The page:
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Great acting in ‘We Don’t Live Here Anymore’

Watts, Ruffalo, Dern and Krause play spouses who dabble in adultery. By John Hartl

The late Andre Dubus’ stories may not seem especially cinematic, but they’ve so far yielded two exceptional films.

Todd Field’s “In the Bedroom” (2001) transformed Dubus’ “Killings” into an unsettling tale of a couple tested by the careless killing of their young son. John Curran’s “We Don’t Live Here Anymore,” which won a screenwriting award at this year’s Sundance Film Festival, deftly combines two Dubus novellas about infidelity: “Adultery” and the book that gives the movie its title.

Just as “In the Bedroom” inspired revelatory performances by Sissy Spacek and Tom Wilkinson, “We Don’t Live Here Anymore” gives all four of its leading actors the opportunity to explore a fresh range of emotions. Larry Gross’ script, which lifts much of its dialogue from the novellas, has clearly challenged the cast to be honest and persuasive.

Mark Ruffalo, so often wasted since his breakthrough performance in “You Can Count on Me” (2000), delivers the movie’s biggest surprise. He jettisons much of his natural boyishness in order to play Jack, a literature professor who is having an affair with Edith (Naomi Watts), the wife of his best friend, creative-writing teacher Hank (Peter Krause).

Ruffalo can’t entirely abandon his youth (he’s far from middle-aged), but there’s a direct, weary quality to the performance that feels new. He emphasizes the contradictions in this tortured character, who still loves his kids and his wife, Terry (Laura Dern), but can’t deny that something new and vital and potentially disastrous has entered his life.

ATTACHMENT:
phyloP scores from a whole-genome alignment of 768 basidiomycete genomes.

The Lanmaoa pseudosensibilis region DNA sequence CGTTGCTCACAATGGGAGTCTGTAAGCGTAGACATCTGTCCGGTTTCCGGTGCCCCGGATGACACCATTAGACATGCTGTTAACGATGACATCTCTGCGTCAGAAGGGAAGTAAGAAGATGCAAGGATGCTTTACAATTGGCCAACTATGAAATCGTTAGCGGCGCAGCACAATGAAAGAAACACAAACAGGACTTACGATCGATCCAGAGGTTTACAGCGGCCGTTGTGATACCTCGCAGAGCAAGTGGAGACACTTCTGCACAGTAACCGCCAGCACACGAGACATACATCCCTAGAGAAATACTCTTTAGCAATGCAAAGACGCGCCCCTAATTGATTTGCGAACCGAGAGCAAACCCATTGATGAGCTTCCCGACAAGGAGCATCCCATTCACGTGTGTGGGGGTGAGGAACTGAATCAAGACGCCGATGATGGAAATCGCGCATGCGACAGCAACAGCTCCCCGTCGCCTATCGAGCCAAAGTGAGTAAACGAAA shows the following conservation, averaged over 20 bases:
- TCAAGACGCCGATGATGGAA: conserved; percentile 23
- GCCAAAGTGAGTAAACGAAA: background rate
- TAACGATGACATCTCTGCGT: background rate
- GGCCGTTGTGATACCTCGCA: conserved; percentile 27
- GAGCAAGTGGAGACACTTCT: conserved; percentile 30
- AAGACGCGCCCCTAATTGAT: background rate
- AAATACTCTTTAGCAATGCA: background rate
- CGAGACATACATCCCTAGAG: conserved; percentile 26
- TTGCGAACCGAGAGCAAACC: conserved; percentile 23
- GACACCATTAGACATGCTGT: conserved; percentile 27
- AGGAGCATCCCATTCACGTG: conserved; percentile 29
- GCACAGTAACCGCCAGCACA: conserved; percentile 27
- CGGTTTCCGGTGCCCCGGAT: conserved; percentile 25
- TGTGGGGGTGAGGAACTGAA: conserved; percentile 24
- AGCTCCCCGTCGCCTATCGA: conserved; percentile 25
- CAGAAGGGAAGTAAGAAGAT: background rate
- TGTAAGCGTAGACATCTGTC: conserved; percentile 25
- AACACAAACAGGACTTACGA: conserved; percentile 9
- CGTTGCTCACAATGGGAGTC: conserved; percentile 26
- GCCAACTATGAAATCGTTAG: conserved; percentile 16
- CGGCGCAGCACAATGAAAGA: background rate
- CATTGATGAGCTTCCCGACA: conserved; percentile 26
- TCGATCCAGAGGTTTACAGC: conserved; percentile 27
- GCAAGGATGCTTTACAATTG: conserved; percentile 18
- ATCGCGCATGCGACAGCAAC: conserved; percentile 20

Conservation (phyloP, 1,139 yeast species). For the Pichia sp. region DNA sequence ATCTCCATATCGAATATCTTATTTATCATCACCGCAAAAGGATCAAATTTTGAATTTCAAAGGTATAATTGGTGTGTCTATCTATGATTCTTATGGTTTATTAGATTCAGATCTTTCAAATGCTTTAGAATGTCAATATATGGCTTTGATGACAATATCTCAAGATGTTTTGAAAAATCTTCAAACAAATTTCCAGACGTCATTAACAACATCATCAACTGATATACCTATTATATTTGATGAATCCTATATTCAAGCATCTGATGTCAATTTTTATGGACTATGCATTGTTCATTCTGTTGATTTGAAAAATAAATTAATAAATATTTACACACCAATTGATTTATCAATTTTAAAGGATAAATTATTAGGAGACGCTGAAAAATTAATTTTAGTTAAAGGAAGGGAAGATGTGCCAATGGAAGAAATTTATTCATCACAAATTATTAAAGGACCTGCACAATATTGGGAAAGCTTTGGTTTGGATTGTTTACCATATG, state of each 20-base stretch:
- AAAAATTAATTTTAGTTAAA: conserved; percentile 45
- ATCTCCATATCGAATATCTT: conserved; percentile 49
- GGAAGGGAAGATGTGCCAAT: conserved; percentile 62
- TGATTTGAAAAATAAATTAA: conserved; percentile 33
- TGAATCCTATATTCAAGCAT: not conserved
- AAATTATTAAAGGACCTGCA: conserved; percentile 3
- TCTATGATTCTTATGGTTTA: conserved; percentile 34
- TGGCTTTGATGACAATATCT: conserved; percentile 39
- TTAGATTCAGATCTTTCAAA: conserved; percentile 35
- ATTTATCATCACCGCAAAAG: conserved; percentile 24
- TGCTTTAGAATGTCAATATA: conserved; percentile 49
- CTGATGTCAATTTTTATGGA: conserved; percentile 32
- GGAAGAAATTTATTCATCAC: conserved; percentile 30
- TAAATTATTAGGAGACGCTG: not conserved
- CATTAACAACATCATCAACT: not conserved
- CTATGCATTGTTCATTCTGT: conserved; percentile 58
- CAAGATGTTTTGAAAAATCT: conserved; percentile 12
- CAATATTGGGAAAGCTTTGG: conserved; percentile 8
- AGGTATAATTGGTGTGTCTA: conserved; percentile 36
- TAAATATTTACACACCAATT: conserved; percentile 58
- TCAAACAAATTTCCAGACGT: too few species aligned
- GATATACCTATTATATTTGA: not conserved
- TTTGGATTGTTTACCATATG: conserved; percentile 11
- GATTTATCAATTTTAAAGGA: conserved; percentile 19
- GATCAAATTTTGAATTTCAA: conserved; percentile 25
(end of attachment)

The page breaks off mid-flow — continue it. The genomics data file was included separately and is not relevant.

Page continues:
Ruffalo may be stretching here, yet you never see the effort. The same goes for Dern, who brings a heartbreaking sense of anguish to her role, and Watts, who demonstrates that Edith’s passion for Jack is compromised by her consideration of the consequences. Best-known for playing Nate on HBO’s “Six Feet Under,” Krause effectively puts that showier role behind him as he embraces Hank’s accommodating nature.

While Hank and Terry suspect that something’s amiss in their marriages, their attraction to each other does not turn the movie into a simplistic tale of vengeful wife-swapping. Hank and Jack, as competitive as they are, never become macho stereotypes. There are no catfights between Terry and Edith. The movie ends on a questioning note that will frustrate some audiences, though it seems entirely in keeping with Curran’s ambiguous tone.

The director is walking a tightrope here, and there are moments when the movie threatens to turn into a 21st Century “Bob & Carol & Ted & Alice.” Almost any element could ruin the balance and threaten self-parody; music, cinematography and sound design never go over the edge.

Curran encourages a deliberate vagueness about the story’s setting. The movie was shot in Vancouver B.C., which is evidently meant to substitute for the New England of the novellas. The audience, however, is invited to see the story as less specific, and encouraged to see it as more universally applicable.